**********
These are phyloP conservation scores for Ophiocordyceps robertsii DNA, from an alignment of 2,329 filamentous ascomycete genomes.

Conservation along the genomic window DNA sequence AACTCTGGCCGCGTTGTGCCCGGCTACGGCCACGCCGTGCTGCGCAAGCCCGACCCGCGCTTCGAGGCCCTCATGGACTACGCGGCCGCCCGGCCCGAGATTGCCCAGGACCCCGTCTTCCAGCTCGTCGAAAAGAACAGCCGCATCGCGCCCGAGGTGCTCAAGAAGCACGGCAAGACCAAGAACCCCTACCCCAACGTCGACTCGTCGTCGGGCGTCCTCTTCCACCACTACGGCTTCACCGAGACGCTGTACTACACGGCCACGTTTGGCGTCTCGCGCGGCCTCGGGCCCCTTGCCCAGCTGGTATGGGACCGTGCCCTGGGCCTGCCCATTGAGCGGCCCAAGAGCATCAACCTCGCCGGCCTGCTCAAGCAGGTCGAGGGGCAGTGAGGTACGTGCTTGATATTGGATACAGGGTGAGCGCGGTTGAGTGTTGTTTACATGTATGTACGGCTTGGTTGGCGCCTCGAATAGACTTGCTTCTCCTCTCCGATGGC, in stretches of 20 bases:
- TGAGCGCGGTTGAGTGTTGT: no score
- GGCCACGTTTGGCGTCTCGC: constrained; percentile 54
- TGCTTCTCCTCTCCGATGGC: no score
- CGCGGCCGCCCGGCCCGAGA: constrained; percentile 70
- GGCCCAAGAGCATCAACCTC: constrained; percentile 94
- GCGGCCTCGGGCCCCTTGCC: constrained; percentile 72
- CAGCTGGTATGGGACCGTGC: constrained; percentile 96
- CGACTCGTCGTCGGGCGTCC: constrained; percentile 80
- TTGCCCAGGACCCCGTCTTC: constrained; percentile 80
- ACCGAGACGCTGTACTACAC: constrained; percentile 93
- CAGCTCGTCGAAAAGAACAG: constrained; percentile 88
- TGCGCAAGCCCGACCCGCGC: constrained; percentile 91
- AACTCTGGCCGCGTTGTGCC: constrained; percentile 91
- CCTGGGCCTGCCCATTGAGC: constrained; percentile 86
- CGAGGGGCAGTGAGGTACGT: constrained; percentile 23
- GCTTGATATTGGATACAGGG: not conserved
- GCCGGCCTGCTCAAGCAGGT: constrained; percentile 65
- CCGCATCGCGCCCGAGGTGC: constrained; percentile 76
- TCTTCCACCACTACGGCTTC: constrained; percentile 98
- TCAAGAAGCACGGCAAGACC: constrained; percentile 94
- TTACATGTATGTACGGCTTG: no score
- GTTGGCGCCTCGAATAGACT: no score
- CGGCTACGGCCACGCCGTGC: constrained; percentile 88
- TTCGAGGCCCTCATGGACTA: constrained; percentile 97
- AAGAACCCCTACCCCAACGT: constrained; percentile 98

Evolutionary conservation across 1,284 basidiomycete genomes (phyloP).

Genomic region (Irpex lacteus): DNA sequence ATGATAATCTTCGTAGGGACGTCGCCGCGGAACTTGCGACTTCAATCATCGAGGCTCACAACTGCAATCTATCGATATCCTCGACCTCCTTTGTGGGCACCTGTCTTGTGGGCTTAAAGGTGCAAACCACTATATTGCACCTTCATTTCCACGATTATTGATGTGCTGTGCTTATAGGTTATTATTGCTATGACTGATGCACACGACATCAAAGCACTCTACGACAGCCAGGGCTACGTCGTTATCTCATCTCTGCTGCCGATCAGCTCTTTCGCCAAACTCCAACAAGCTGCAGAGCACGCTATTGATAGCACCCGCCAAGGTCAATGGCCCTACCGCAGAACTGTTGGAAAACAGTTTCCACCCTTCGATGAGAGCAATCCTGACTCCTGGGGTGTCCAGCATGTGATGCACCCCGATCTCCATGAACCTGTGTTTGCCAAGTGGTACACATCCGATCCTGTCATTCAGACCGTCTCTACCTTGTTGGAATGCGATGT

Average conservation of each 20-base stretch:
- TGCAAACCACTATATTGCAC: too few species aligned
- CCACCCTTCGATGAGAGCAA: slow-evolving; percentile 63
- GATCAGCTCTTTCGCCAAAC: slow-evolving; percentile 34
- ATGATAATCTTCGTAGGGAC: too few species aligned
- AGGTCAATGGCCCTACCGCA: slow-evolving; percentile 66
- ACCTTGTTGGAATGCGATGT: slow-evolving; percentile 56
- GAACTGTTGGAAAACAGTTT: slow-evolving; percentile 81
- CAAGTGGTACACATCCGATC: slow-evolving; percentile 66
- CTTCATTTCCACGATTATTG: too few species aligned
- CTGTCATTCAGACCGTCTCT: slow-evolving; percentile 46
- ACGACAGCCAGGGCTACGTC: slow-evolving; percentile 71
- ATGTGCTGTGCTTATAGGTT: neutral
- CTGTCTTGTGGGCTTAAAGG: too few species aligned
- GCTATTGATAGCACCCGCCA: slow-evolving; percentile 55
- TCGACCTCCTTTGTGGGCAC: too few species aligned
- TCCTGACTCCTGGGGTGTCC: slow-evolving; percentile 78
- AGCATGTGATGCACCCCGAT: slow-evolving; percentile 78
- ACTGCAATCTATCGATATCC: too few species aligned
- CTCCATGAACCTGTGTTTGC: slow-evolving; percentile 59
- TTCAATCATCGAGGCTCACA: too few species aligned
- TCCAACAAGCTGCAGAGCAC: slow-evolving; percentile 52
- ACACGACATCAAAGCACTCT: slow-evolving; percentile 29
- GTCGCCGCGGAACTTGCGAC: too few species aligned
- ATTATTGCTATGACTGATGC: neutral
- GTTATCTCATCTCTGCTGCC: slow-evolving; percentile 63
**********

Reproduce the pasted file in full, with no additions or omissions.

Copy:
These are phyloP conservation scores for Ophiocordyceps robertsii DNA, from an alignment of 2,329 filamentous ascomycete genomes.

Conservation along the genomic window DNA sequence AACTCTGGCCGCGTTGTGCCCGGCTACGGCCACGCCGTGCTGCGCAAGCCCGACCCGCGCTTCGAGGCCCTCATGGACTACGCGGCCGCCCGGCCCGAGATTGCCCAGGACCCCGTCTTCCAGCTCGTCGAAAAGAACAGCCGCATCGCGCCCGAGGTGCTCAAGAAGCACGGCAAGACCAAGAACCCCTACCCCAACGTCGACTCGTCGTCGGGCGTCCTCTTCCACCACTACGGCTTCACCGAGACGCTGTACTACACGGCCACGTTTGGCGTCTCGCGCGGCCTCGGGCCCCTTGCCCAGCTGGTATGGGACCGTGCCCTGGGCCTGCCCATTGAGCGGCCCAAGAGCATCAACCTCGCCGGCCTGCTCAAGCAGGTCGAGGGGCAGTGAGGTACGTGCTTGATATTGGATACAGGGTGAGCGCGGTTGAGTGTTGTTTACATGTATGTACGGCTTGGTTGGCGCCTCGAATAGACTTGCTTCTCCTCTCCGATGGC, in stretches of 20 bases:
- TGAGCGCGGTTGAGTGTTGT: no score
- GGCCACGTTTGGCGTCTCGC: constrained; percentile 54
- TGCTTCTCCTCTCCGATGGC: no score
- CGCGGCCGCCCGGCCCGAGA: constrained; percentile 70
- GGCCCAAGAGCATCAACCTC: constrained; percentile 94
- GCGGCCTCGGGCCCCTTGCC: constrained; percentile 72
- CAGCTGGTATGGGACCGTGC: constrained; percentile 96
- CGACTCGTCGTCGGGCGTCC: constrained; percentile 80
- TTGCCCAGGACCCCGTCTTC: constrained; percentile 80
- ACCGAGACGCTGTACTACAC: constrained; percentile 93
- CAGCTCGTCGAAAAGAACAG: constrained; percentile 88
- TGCGCAAGCCCGACCCGCGC: constrained; percentile 91
- AACTCTGGCCGCGTTGTGCC: constrained; percentile 91
- CCTGGGCCTGCCCATTGAGC: constrained; percentile 86
- CGAGGGGCAGTGAGGTACGT: constrained; percentile 23
- GCTTGATATTGGATACAGGG: not conserved
- GCCGGCCTGCTCAAGCAGGT: constrained; percentile 65
- CCGCATCGCGCCCGAGGTGC: constrained; percentile 76
- TCTTCCACCACTACGGCTTC: constrained; percentile 98
- TCAAGAAGCACGGCAAGACC: constrained; percentile 94
- TTACATGTATGTACGGCTTG: no score
- GTTGGCGCCTCGAATAGACT: no score
- CGGCTACGGCCACGCCGTGC: constrained; percentile 88
- TTCGAGGCCCTCATGGACTA: constrained; percentile 97
- AAGAACCCCTACCCCAACGT: constrained; percentile 98

Evolutionary conservation across 1,284 basidiomycete genomes (phyloP).

Genomic region (Irpex lacteus): DNA sequence ATGATAATCTTCGTAGGGACGTCGCCGCGGAACTTGCGACTTCAATCATCGAGGCTCACAACTGCAATCTATCGATATCCTCGACCTCCTTTGTGGGCACCTGTCTTGTGGGCTTAAAGGTGCAAACCACTATATTGCACCTTCATTTCCACGATTATTGATGTGCTGTGCTTATAGGTTATTATTGCTATGACTGATGCACACGACATCAAAGCACTCTACGACAGCCAGGGCTACGTCGTTATCTCATCTCTGCTGCCGATCAGCTCTTTCGCCAAACTCCAACAAGCTGCAGAGCACGCTATTGATAGCACCCGCCAAGGTCAATGGCCCTACCGCAGAACTGTTGGAAAACAGTTTCCACCCTTCGATGAGAGCAATCCTGACTCCTGGGGTGTCCAGCATGTGATGCACCCCGATCTCCATGAACCTGTGTTTGCCAAGTGGTACACATCCGATCCTGTCATTCAGACCGTCTCTACCTTGTTGGAATGCGATGT

Average conservation of each 20-base stretch:
- TGCAAACCACTATATTGCAC: too few species aligned
- CCACCCTTCGATGAGAGCAA: slow-evolving; percentile 63
- GATCAGCTCTTTCGCCAAAC: slow-evolving; percentile 34
- ATGATAATCTTCGTAGGGAC: too few species aligned
- AGGTCAATGGCCCTACCGCA: slow-evolving; percentile 66
- ACCTTGTTGGAATGCGATGT: slow-evolving; percentile 56
- GAACTGTTGGAAAACAGTTT: slow-evolving; percentile 81
- CAAGTGGTACACATCCGATC: slow-evolving; percentile 66
- CTTCATTTCCACGATTATTG: too few species aligned
- CTGTCATTCAGACCGTCTCT: slow-evolving; percentile 46
- ACGACAGCCAGGGCTACGTC: slow-evolving; percentile 71
- ATGTGCTGTGCTTATAGGTT: neutral
- CTGTCTTGTGGGCTTAAAGG: too few species aligned
- GCTATTGATAGCACCCGCCA: slow-evolving; percentile 55
- TCGACCTCCTTTGTGGGCAC: too few species aligned
- TCCTGACTCCTGGGGTGTCC: slow-evolving; percentile 78
- AGCATGTGATGCACCCCGAT: slow-evolving; percentile 78
- ACTGCAATCTATCGATATCC: too few species aligned
- CTCCATGAACCTGTGTTTGC: slow-evolving; percentile 59
- TTCAATCATCGAGGCTCACA: too few species aligned
- TCCAACAAGCTGCAGAGCAC: slow-evolving; percentile 52
- ACACGACATCAAAGCACTCT: slow-evolving; percentile 29
- GTCGCCGCGGAACTTGCGAC: too few species aligned
- ATTATTGCTATGACTGATGC: neutral
- GTTATCTCATCTCTGCTGCC: slow-evolving; percentile 63